WINNIPEG -- A community initiative to keep the homeless warm through the winter months was quashed by the City due to zoning regulations and potential fire hazards.

Last week Alina Beda, the vice-president of The Urban Knights and Ladies – a community patrol group that helped build two warming huts on a small field by the Manitoba Métis Federation building near the Disraeli Bridge.

The area has become an encampment for people experiencing homelessness, with trap tents set up in the area as shelter. Beda said the huts were meant to provide a warm place for the community in the winter months.

“We try to help the homeless people,” Beda said. “I try to help. I go see the homeless people. I take packages for them of clean clothes, underwear, and food for them to keep going, because I know it’s hard.”

But when Beda turned on the news, she said she was met with an unwelcome surprise.

The warming huts had been promptly removed by the city. In a statement to CTV News, the city said the huts were against by-law and zoning requirements, posed a fire risk and were not in-line with work being done as a part of the Winnipeg Strategy to Support Unsheltered People.

“Due to the fire and public safety risks they posed and based on requests from individuals already residing at the encampment, the City removed them last Friday,” the statement read.

The city said it attempted to contact the volunteer who delivered the encampment multiple times but were not able to.

“It was heartbreaking when we just found out,” Beda said. “We went to see the Métis Nation because they were just beside, and we talked to the homeless people, and they were very excited, very happy about it. They said it was a very good idea, so I don’t know what the city had a problem with.”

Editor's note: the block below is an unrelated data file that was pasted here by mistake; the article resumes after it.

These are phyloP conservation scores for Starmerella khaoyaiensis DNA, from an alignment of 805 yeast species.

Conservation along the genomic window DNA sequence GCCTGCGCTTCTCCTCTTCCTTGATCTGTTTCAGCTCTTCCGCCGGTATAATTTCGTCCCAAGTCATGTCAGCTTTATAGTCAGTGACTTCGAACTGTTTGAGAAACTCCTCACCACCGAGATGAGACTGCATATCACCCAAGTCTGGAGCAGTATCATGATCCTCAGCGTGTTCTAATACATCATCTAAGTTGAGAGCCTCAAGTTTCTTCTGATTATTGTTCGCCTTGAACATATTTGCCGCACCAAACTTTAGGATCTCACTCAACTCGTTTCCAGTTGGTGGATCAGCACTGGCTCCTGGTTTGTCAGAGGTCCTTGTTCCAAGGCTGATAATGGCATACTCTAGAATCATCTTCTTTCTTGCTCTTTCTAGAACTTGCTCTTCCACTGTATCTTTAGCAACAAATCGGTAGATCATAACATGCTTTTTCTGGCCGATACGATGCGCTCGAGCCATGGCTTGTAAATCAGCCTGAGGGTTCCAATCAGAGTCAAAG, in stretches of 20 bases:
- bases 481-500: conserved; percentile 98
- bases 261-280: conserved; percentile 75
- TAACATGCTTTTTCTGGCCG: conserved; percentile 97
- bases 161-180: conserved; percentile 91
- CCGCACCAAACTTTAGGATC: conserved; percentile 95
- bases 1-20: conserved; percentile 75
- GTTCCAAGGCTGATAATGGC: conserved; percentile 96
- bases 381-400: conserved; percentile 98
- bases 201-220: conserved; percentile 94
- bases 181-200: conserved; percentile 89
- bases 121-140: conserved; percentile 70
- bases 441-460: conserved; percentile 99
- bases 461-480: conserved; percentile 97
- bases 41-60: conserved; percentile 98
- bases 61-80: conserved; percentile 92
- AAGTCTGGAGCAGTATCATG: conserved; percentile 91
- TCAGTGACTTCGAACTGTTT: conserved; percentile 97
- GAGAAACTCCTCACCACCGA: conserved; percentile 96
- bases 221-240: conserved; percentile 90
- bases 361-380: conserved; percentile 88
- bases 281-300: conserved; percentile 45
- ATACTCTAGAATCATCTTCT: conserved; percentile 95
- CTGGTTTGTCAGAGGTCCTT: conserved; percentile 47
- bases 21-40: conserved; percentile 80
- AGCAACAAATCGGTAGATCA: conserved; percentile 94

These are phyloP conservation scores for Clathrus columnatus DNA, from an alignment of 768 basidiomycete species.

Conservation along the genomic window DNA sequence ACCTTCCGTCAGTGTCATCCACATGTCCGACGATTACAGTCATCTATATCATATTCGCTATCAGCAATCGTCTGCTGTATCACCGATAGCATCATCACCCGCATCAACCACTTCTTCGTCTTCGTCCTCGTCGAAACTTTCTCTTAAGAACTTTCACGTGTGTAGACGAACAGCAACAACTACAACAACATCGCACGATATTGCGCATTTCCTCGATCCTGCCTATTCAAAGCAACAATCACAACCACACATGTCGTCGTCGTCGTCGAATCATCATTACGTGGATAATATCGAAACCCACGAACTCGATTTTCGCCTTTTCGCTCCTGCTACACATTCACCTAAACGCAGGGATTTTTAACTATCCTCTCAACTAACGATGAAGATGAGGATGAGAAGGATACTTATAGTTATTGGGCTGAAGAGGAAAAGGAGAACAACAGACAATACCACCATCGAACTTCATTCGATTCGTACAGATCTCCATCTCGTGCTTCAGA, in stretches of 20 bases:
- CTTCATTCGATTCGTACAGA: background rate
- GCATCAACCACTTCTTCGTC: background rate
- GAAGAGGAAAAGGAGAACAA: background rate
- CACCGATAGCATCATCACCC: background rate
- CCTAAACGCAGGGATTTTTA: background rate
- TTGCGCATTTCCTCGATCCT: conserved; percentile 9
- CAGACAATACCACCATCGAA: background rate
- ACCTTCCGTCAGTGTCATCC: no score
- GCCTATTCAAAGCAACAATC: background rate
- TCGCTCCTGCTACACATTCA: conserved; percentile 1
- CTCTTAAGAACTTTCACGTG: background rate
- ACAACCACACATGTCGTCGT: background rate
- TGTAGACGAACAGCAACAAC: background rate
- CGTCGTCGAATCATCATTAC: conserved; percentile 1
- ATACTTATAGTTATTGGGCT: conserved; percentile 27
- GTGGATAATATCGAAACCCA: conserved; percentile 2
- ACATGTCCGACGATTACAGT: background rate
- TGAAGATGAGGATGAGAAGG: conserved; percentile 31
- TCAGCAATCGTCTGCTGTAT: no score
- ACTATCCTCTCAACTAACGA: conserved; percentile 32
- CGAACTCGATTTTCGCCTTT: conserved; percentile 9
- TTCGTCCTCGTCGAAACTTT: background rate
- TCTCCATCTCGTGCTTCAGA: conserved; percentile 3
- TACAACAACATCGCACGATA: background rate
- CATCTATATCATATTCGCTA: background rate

In a statement from the Urban Knights and Ladies, Michael Belhumer a volunteer with the organization called on the city to offer an apology and a compensation of $5,000 for destroying the huts.

He said the units were illegally removed and destroyed. He added there was not sufficient time given by the city before they were removed.

Beda said she has not been contacted by the city about the warming huts.

Beda told CTV News she had partnered with students at Stonewall Collegiate who volunteered to build the warming huts. The students had raised money and in-kind donations at their school to build the shelters.

John Loochuk, the vice-principal at Stonewall Collegiate told CTV News on Friday the school had no input on where the shelters were being placed.

He was not aware the shelters had been removed but said he was so proud of the hard work the students did.

“It was awesome that they wanted to help others and the Urban Knights said that they had a need for this,” Loochuk said. “Our kids were just really fired up to be helping others.”

As for Beda, she said her work in the homeless community is not done, but how she does the work may be a little different next time.

“We will try to contact them and work with the Councillor or the Mayor or whoever will be involved,” Beda said.